The following is the editorial introduction to the November 2014 issue of the Bulletin for the Study of Religion (the full table of contents having already been posted). We offer this editorial here on the blog in order to give readers an overview of the most recent issue of the Bulletin.
By Philip L. Tite
With every prevailing consensus, there inevitably arise alternative perspectives to challenge the assumptions, agendas, and self-evident truths within a regnant discourse. Such challenges, of course, are also open to contestation. Often such disciplinary debates are set within dichotomies, obscuring and obfuscating a larger range of methodological and theoretical positions. Although such conflict permeates the field of religious studies, a recent online debate between Omid Safi and Aaron Hughes has brought Islamic studies—especially the study of Islam within religious studies—into the foreground of such academic identity politics. This debate erupted on and around the Bulletin’s blog earlier this year, sparked by a post by Hughes (2014) that critiqued an online article by Safi (2014)—a critique that is echoed in Hughes’ Theorizing Islam (2012). Given the large interest in this exchange, we decided to run a series of blog posts on the issues raised by both Hughes and Safi, issues that move us far beyond two disagreeing scholars toward a reassessment of the very future of Islamic studies (and, by extension, religious studies more generally).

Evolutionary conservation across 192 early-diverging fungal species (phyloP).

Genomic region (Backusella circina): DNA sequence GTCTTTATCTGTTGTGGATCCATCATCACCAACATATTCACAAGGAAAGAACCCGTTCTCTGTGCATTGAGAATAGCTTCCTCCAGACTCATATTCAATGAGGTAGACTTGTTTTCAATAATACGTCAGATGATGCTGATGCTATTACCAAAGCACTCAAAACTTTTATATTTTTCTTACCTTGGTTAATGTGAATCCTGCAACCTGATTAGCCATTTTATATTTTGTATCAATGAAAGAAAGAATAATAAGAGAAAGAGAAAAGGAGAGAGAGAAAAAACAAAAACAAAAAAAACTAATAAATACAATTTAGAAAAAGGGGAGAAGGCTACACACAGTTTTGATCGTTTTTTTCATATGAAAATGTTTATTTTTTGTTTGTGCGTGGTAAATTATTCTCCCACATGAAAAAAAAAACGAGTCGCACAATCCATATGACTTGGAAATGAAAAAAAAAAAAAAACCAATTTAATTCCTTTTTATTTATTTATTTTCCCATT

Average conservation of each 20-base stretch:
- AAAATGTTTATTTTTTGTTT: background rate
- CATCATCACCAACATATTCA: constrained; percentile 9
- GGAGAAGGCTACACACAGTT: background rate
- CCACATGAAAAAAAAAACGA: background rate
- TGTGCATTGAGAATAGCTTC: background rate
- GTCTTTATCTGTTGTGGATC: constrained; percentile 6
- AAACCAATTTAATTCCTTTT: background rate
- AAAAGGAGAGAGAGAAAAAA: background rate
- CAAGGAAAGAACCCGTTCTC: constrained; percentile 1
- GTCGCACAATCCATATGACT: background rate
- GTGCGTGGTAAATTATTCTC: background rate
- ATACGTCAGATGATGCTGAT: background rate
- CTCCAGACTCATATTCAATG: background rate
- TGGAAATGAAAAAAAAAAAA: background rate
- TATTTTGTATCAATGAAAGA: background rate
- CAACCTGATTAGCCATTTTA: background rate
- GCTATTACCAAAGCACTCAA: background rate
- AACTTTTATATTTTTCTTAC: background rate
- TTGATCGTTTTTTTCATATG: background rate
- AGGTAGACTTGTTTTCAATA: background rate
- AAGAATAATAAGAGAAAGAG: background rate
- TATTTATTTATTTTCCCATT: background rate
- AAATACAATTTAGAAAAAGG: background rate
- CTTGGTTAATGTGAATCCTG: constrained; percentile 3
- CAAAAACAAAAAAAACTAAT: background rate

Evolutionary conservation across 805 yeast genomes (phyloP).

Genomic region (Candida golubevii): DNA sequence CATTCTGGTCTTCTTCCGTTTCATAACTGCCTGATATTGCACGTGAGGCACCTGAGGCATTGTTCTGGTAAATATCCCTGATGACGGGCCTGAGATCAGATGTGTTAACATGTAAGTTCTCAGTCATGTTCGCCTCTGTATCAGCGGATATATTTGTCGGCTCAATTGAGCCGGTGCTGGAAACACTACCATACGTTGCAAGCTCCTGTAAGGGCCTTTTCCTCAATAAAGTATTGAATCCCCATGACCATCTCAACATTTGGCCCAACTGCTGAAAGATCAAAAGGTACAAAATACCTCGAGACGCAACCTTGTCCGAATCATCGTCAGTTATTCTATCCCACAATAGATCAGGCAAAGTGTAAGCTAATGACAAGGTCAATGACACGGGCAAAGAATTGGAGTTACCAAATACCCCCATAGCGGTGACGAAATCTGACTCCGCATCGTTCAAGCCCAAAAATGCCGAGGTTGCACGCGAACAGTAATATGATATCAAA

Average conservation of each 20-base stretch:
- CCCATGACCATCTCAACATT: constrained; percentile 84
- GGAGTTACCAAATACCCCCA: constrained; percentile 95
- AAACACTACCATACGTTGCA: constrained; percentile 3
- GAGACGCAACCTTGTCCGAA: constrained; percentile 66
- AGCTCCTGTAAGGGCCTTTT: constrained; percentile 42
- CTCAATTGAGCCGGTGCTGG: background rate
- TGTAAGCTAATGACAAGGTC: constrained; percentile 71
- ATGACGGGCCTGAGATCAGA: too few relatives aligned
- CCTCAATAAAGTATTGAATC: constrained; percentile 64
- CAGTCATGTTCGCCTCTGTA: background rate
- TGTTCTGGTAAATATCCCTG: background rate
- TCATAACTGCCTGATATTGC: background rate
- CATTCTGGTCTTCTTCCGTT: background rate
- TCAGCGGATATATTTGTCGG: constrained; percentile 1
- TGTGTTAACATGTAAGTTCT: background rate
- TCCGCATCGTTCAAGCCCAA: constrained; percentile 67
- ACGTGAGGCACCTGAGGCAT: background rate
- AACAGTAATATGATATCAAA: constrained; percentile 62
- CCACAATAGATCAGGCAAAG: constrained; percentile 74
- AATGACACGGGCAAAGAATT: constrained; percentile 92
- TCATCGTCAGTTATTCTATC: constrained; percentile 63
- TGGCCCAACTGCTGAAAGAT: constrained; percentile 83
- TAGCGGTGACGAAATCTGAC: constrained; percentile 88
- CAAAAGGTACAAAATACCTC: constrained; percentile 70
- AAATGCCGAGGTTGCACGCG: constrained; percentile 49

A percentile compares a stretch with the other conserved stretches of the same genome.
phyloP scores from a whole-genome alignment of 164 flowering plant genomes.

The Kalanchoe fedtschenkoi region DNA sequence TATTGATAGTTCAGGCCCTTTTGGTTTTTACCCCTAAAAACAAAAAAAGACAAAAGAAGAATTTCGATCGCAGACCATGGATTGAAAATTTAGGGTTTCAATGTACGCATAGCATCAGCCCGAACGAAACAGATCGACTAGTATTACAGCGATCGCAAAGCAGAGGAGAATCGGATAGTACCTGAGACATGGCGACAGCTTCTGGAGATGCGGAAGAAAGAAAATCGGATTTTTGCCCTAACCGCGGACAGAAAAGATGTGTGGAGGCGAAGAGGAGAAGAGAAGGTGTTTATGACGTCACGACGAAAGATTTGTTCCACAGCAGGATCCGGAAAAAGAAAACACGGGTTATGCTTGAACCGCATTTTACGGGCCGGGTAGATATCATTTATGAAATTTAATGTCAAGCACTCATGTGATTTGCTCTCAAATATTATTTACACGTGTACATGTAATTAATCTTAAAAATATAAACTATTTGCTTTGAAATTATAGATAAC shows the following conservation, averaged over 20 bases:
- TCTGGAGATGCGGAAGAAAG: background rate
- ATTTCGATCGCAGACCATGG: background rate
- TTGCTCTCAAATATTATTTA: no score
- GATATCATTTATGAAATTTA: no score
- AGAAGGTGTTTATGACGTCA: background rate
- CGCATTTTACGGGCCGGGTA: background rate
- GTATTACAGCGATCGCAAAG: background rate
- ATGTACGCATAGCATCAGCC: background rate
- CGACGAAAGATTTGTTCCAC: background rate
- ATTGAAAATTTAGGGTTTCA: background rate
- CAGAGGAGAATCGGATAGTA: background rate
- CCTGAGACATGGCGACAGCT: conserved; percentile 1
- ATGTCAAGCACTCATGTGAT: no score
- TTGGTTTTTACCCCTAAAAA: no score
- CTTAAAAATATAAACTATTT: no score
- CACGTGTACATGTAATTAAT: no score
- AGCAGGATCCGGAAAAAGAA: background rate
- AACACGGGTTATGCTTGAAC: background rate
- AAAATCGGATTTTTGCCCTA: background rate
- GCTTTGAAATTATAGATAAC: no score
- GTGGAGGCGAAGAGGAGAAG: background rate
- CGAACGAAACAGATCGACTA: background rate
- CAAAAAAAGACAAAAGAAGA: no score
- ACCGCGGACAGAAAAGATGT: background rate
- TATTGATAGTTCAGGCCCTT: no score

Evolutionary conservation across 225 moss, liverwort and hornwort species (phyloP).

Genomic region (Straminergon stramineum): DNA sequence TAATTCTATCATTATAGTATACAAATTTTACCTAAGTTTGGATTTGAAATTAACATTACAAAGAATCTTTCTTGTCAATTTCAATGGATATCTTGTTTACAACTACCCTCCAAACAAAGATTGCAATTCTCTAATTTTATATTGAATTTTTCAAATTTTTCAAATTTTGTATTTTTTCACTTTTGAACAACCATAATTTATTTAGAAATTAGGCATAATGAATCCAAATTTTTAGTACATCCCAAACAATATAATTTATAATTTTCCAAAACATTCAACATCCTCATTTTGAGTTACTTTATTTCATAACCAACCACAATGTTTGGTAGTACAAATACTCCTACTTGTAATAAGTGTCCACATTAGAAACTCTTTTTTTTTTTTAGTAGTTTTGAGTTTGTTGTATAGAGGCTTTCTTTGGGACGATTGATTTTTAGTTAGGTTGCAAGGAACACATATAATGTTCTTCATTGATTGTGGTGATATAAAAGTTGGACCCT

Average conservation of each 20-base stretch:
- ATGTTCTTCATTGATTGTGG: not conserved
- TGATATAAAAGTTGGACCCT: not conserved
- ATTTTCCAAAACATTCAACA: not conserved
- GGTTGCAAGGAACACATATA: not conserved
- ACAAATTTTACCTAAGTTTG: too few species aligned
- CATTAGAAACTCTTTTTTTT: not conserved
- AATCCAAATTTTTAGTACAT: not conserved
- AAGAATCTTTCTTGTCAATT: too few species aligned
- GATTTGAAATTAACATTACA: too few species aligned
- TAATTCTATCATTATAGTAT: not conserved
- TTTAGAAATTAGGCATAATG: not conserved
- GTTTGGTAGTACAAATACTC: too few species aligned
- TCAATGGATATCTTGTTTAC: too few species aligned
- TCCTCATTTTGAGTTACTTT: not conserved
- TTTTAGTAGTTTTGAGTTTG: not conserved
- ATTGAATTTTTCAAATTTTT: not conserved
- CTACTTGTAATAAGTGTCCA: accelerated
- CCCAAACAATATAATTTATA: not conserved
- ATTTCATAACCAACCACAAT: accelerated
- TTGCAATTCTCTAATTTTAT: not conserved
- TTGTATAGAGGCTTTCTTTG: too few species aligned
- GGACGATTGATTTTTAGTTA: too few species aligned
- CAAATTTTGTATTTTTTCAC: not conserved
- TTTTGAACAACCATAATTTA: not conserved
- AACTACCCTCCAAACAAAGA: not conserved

This issue of the Bulletin includes a panel of papers that build on that online exchange, with authors developing their original ideas more fully into scholarly articles in order to continue the discussion (and to invite others to jump into the fray). The five contributors—Ruth Mas, Vernon Schubel, Edward Curtis, Sarah Imhoff, and James Crossley—offer a range of perspectives on the future of Islamic studies vis-à-vis the Hughes-Safi debate. In his introduction, Matt Sheedy, our associate editor who oversees the blog, effectively presents each contribution to the panel. Unfortunately, both Professors Hughes and Safi declined our invitation to respond to these papers. However, the discussion will continue with an online roundtable revolving around these papers. We encourage readers to follow that roundtable on the blog site.